By Emily Brower
We had our pints on the table, TVs blaring a cacophony of sound from Dublin’s Croke Park stadium, and the eager voices of the pub-goers surrounding us. We were ready for Galway, our home for the next four months, to take on Kilkenny in the 2012 All-Ireland Hurling Final this past Sunday.
Hurling is a sport native to Ireland. It consists of 15 players, each with a flat, wooden stick called a hurley, a ball similar to a baseball called a sliotar, soccer goals topped with field goals, and only the mandatory helmet and face mask for padding. The object is to get the sliotar into the goal for three points, or over the crossbar for one point. The players move the sliotar by running with it in their hand for no more than four steps, balancing it on their hurleys, throwing it up and hitting it with their hands or their hurleys, or striking it on the ground. It is a fast-paced and rough game that we couldn’t help but get excited about.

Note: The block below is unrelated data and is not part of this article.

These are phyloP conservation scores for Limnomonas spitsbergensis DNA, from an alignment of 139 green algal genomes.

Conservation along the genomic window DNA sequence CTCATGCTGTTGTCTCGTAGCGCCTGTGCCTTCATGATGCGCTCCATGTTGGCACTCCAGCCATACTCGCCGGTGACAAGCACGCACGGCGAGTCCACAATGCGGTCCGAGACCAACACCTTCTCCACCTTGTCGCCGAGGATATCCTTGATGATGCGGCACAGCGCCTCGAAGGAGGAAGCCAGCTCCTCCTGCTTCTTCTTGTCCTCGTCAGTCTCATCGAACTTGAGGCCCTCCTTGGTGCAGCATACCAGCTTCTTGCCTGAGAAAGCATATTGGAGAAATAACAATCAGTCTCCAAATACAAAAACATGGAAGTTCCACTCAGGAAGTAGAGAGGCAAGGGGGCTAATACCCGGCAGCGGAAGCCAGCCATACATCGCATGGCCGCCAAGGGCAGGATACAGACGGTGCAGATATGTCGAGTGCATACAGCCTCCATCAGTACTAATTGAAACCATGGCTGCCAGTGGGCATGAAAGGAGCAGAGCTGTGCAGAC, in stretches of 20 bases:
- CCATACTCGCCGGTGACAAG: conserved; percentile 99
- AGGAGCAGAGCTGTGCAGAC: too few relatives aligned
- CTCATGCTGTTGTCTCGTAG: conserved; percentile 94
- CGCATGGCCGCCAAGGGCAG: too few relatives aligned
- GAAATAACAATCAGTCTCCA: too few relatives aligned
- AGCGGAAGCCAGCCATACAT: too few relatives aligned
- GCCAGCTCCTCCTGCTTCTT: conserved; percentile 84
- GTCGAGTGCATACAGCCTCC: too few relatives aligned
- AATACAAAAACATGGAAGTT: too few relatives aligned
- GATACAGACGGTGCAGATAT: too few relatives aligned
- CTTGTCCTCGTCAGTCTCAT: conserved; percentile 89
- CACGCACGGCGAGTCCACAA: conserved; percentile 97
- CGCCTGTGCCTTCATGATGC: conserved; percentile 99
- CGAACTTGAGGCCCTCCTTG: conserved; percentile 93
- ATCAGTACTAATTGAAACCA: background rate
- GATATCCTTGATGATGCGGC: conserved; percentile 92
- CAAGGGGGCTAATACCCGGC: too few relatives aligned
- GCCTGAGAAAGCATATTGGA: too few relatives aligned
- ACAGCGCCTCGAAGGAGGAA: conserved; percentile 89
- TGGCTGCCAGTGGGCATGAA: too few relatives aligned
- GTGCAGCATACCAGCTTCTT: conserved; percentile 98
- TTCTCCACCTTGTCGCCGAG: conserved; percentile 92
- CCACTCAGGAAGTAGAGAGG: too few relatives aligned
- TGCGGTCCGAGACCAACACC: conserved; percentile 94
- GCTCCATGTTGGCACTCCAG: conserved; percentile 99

We found ourselves attached to the outcome of the game as though we were lifelong Galway hurling supporters. “This is our Super Bowl,” Kevin, an Irish student sitting with us, joked. He told us how Kilkenny has won seven out of the past 10 All-Ireland Hurling Finals, so when Galway scored the first goal and was up by six points at half time, the entire pub was ecstatic.
Kilkenny rallied in the second half, and we found ourselves perched on the edges of our stools, hands over our mouths, waiting for Joe Canning, arguably Galway’s best player, to make his final free shot with just seconds left in the game. He didn’t disappoint, and the pub exploded as he tied up the score.
Unfortunately, hurling doesn’t have overtime. In fact, there hasn’t been a draw in the final since 1959. Instead, there will be a rematch in three weeks. We could be disappointed, but it means we get to cheer on Galway in the All-Ireland Hurling Final once again.